Start State of Ideas about Vision Choices the art GIS

Risks Respon- Out- Action Feed Finish sibilities lines plan back

The pre study

The main study

© M S GIS & Mapping, 2000

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  • From GIS Strategy to Action Plan and Activity Program Mechanisms

  • Analysing the GIS Strategy – Key words/ key sentences

  • To transform key words/ key sentences into activities

  • To frame objectives and describe methods

  • Mandatory outlines – how and when

  • Acceptance processes

  • The activity timetable – a management tool

  • To link the planning and management tools together

© M S GIS & Mapping, 2000

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  • Some Basics Mechanisms

  • Action Plan - 2 – 3 years

    • Long time planning within the organisation

    • Budget planning – funding discussions

    • Verify implementation of a GIS strategy/doctrine/vision

    • ’Major activities’ > 1 month calendar time

  • Activity Program - 1 year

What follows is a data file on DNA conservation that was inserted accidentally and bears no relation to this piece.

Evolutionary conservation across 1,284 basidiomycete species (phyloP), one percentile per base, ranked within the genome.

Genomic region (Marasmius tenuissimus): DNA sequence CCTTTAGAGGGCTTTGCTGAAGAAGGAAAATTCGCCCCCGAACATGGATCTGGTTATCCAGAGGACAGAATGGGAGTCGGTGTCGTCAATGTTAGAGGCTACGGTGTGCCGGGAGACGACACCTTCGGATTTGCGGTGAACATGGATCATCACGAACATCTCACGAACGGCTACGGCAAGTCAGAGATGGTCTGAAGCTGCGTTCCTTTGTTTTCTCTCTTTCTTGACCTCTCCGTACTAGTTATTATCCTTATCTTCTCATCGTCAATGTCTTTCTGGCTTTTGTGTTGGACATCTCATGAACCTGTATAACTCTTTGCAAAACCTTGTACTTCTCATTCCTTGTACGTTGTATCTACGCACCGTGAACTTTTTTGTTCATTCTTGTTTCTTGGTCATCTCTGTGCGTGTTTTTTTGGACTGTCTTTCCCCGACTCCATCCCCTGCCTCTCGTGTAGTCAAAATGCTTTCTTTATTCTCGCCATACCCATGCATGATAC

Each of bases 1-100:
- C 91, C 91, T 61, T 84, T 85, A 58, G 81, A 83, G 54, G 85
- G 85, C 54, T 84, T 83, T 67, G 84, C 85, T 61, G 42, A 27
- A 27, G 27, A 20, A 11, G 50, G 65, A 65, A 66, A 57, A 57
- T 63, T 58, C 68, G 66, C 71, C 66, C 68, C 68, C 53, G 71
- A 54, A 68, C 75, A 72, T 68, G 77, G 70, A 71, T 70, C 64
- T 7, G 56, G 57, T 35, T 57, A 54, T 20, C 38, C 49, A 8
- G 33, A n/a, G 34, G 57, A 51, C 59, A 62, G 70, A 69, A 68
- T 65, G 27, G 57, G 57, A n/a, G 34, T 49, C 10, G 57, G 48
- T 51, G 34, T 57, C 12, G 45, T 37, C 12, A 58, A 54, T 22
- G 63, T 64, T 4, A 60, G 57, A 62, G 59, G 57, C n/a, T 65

• Planning and management document

    • The management tool for the GIO

    • Basic material for periodical reports

    • 2 weeks – 1 month calendar time

© M S GIS & Mapping, 2000

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  • Some Basics Mechanisms

  • (cont’d.)

    • Activity Timetable (Project schedule)

      • Project dependent

      • Not periodical

      • All activities > 1 working week or > 500 USD

      • The management tool for a project manager

© M S GIS & Mapping, 2000

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To remember – from key word in a strategy to the activity level

Key word



Sub objective



© M S GIS & Mapping, 2000

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Why this procedure? level

Source material for the activity program and project schedule

Source material for budget planning and project feed-back

A check list – not forgetting any important component – reliability, confidence

Cost by effect – or – Effect by cost – Return to the doctrine/strategy/vision – Responsibility with the top management

© M S GIS & Mapping, 2000

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Mandatory Outlines – levelWhy and How?